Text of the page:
North Korea sanctions: will they work?
US, China, Russia compromise on watered-down measures could weaken effect
NIKKEI STAFF WRITERS
UNITED NATIONS/SEOUL/TOKYO -- In light of North Korea's latest nuclear test, its sixth and most powerful, the United Nations Security Council unanimously passed a resolution imposing fresh sanctions on the country on Monday.
The latest measures are a watered-down version of the initial draft, which included stringent measures such as cutting off the country's oil supply completely.
What do the latest sanctions entail?
This is the ninth such package of restrictions imposed on North Korea since 2006. The initial draft, written up by the U.S., included measures such as an oil embargo but was then amended.
The measures will now limit Pyongyang's access to refined petroleum to 500,000 barrels between Oct. 1 and Dec. 31 and up to 2 million barrels a year starting in 2018, while crude oil trade is to be capped at current levels. The text also includes a total ban on all condensates and natural gas liquids.
The new set of sanctions dropped a proposed travel ban and asset freeze on North Korean leader Kim Jong Un, and moved away from restricting countries from using North Korean workers altogether. The final version bans countries from hiring new personnel but does not require current workers to be expelled.
Maritime measures that would have allowed the nonconsensual inspection of designated vessels on the high seas were also scrapped. The new text lets ships refuse inspections but requires countries to notify the Security Council of any such incidents.
The new resolution did retain a proposed ban on all textile exports from North Korea, one of Pyongyang's most vital sources of income.
Why was the initial proposal changed?
The amendments most likely come in response to China and Russia's reluctance to approve stricter sanctions. Both countries hold the power of veto in the Security Council and had expressed skepticism over how effective tougher measures would be in bringing an end to North Korea's nuclear program. Russian President Vladimir Putin said that the regime would rather "eat grass" than cave into outside pressure and give up the program.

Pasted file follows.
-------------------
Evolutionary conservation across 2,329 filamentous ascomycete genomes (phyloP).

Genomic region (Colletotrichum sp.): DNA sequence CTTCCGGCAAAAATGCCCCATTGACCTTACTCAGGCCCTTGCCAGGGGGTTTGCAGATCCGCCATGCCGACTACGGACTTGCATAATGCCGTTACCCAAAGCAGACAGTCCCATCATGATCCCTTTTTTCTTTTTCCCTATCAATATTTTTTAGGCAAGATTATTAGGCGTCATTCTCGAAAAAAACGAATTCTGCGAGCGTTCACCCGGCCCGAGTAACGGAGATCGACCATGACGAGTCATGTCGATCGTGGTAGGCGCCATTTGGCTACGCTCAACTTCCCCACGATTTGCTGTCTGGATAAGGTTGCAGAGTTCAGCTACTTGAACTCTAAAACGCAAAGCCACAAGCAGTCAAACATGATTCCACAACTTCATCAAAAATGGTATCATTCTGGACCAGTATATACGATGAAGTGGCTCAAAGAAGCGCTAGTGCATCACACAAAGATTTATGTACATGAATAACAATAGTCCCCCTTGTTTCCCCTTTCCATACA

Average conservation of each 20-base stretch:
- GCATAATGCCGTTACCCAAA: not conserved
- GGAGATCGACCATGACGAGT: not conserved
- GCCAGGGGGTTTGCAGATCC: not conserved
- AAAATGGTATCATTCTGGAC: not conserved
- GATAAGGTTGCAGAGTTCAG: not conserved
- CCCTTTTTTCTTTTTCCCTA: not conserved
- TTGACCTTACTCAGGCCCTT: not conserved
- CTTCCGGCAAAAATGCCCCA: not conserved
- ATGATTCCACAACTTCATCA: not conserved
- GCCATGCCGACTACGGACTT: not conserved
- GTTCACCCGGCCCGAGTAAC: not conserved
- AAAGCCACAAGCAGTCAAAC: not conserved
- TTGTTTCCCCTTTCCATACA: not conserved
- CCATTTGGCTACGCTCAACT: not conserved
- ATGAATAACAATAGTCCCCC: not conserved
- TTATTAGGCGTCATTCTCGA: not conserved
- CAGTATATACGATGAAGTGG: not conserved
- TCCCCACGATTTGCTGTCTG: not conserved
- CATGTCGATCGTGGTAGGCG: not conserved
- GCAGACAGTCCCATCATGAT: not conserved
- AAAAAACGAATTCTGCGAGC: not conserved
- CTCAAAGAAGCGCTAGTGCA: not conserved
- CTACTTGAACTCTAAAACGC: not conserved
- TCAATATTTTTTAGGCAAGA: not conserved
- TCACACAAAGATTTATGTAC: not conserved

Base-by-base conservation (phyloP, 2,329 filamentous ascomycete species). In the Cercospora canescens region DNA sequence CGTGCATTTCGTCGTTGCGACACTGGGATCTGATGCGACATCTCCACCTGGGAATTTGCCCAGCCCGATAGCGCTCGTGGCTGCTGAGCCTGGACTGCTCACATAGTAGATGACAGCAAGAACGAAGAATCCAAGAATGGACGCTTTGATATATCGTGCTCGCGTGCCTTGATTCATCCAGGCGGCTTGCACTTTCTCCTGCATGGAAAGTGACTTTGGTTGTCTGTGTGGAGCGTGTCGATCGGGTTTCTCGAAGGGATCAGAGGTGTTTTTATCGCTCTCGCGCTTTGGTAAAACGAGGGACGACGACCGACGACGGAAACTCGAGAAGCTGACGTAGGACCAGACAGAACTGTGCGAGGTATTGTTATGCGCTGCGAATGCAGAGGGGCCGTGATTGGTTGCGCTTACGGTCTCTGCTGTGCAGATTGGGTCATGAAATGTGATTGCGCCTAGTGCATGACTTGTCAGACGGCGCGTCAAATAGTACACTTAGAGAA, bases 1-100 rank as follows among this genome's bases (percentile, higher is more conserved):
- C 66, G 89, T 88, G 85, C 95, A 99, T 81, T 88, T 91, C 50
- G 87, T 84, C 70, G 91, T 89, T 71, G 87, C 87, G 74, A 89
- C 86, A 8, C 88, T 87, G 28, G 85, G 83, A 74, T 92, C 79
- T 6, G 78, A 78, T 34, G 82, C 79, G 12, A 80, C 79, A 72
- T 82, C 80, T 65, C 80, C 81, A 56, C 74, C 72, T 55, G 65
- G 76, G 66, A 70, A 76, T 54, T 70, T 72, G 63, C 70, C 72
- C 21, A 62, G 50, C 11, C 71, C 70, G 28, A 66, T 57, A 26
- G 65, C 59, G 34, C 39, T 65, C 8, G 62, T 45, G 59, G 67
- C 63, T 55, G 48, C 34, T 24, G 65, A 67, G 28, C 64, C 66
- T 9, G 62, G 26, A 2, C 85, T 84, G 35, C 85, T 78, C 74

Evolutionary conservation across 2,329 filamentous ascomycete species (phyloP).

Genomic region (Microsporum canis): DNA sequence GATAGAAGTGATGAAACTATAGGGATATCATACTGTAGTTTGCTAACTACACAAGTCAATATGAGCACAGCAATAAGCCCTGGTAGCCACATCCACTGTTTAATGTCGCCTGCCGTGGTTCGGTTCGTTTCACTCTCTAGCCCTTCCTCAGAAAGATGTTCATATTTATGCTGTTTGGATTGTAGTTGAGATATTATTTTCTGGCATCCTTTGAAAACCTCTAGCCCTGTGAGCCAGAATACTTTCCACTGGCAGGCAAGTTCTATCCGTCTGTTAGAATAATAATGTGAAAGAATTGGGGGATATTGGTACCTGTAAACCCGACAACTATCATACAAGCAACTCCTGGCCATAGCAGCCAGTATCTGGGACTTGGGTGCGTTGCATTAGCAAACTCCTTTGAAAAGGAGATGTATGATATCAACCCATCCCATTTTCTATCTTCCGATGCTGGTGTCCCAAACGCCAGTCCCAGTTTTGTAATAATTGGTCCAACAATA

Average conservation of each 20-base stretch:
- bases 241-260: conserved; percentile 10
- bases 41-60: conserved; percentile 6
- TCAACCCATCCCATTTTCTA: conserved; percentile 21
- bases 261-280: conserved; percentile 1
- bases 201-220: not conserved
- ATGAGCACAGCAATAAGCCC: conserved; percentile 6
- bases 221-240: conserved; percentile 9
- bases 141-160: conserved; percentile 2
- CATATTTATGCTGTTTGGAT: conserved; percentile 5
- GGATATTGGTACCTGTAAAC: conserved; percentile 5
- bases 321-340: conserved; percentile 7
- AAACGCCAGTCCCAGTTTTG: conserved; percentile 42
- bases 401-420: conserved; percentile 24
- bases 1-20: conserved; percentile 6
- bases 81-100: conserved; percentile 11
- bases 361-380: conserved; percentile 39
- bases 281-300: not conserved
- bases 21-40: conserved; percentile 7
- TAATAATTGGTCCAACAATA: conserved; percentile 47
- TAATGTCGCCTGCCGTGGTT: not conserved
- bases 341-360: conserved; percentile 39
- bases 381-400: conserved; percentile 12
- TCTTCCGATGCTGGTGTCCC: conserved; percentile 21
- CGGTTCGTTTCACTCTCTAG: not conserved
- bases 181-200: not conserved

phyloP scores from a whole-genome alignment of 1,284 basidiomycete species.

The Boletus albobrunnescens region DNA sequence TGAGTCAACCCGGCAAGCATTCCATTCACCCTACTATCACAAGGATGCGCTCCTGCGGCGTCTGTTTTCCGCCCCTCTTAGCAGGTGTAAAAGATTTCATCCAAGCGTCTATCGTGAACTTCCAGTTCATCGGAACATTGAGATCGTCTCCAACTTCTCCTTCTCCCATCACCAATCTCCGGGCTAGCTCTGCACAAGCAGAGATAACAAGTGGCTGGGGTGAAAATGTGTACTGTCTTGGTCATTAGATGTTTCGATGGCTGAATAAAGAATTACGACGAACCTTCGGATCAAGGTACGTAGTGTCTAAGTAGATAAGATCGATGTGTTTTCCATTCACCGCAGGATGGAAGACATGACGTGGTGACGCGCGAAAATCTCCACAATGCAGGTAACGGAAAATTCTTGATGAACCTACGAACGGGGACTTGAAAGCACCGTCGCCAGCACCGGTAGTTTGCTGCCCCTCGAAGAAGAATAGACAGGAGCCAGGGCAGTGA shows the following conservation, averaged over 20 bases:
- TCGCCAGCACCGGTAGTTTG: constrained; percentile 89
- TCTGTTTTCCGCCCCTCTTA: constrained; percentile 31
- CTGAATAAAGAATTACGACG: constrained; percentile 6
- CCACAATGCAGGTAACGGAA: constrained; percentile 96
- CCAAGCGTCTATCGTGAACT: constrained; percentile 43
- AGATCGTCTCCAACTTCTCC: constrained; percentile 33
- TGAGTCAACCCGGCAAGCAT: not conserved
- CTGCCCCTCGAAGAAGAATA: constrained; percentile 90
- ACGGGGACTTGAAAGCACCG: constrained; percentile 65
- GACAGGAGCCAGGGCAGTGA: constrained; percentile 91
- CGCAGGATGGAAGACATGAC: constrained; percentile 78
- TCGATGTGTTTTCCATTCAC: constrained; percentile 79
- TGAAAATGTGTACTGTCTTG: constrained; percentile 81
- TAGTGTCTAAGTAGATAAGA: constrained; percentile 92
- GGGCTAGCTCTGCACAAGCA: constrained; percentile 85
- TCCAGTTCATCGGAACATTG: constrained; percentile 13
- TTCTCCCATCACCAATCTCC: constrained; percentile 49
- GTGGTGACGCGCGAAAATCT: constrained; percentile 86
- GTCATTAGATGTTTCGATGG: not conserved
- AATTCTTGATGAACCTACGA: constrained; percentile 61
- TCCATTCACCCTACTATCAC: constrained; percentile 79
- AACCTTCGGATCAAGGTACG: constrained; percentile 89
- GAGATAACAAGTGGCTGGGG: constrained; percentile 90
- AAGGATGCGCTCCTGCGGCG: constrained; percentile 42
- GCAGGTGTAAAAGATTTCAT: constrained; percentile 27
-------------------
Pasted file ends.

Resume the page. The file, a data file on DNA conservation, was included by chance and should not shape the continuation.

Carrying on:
Toning down the oil element was mostly a nod to China, which is believed to pipe about 500,000 tons of crude oil to the country every year. Beijing had also been wary of the potential fallout from a strict embargo, fearing it could send a wave of North Korean refugees across the border.
Putin has also acknowledged that his country ships oil to the North.
The weakened language on North Korean workers is out of consideration for both countries. North Korea has up to 147,600 workers stationed abroad, according to estimates by the Seoul-based Korea Institute for National Unification. About 80,000 work in China, mainly at factories, while another 53,000 are in Russia, mostly in construction.
Will the new sanctions work?
Nikki Haley, the U.S. ambassador to the U.N., claimed after the vote that the new sanctions are "by far the strongest measures ever imposed on North Korea."
There is some truth in her comments. The ban on apparel exports is expected to squeeze the regime's ability to continue its nuclear and missile programs. Much of the clothing North Korea exports is shipped to China, generating an estimated $50 million to $100 million in income a year. The North exported $726 million of clothing in 2016, its biggest export after coal, according to the South's Korea Trade-Investment Promotion Agency. With the new resolution, the U.S. estimates that 90% of all North Korean exports are now banned.
However, the effect of capping refined petroleum and crude oil exports remains unclear.
The fuel shortage the country is facing is said to have reached a point where the military cannot conduct exercises using its jets. However it is also believed the military possesses roughly a year's worth of reserves.
Yang Moon-soo, a professor at the University of North Korean Studies in Seoul, also argued that because North Korean industry relies heavily on coal, restricting the supply of oil will not greatly affect factory output.
Further, Rajiv Biswas, APAC chief economist at IHS Markit, noted that North Korea could turn to coal-to-oil technology to convert its substantial reserves of anthracite into oil, the same technology used by the Germans during World War II and South Africa when it faced international sanctions during the apartheid era, should the oil shortage become more of a problem.
"These new sanctions will clearly ramp up economic pressure on North Korea and further choke off foreign exchange inflows," Biswas said. "However the relatively moderate sanctions imposed on oil exports to the DPRK will not have much impact on one of the North Korean regime's greatest potential economic pressure points."
How effective the sanctions will be also remains in the hands of the U.N. member states that implement them. A report last week by the committee tasked with monitoring sanctions implementation indicated that bringing everyone on board is no easy feat.
The North earned some $270 million from resource exports between February and August, according to the report, despite progressively harsher restrictions.
"We all know these steps only work if all nations implement them completely and aggressively," ambassador Haley said.
Nikkei staff writers Sotaro Suzuki in Seoul, Shotaro Tani in Tokyo, Ariana King and Rina Takahashi in New York contributed to this article.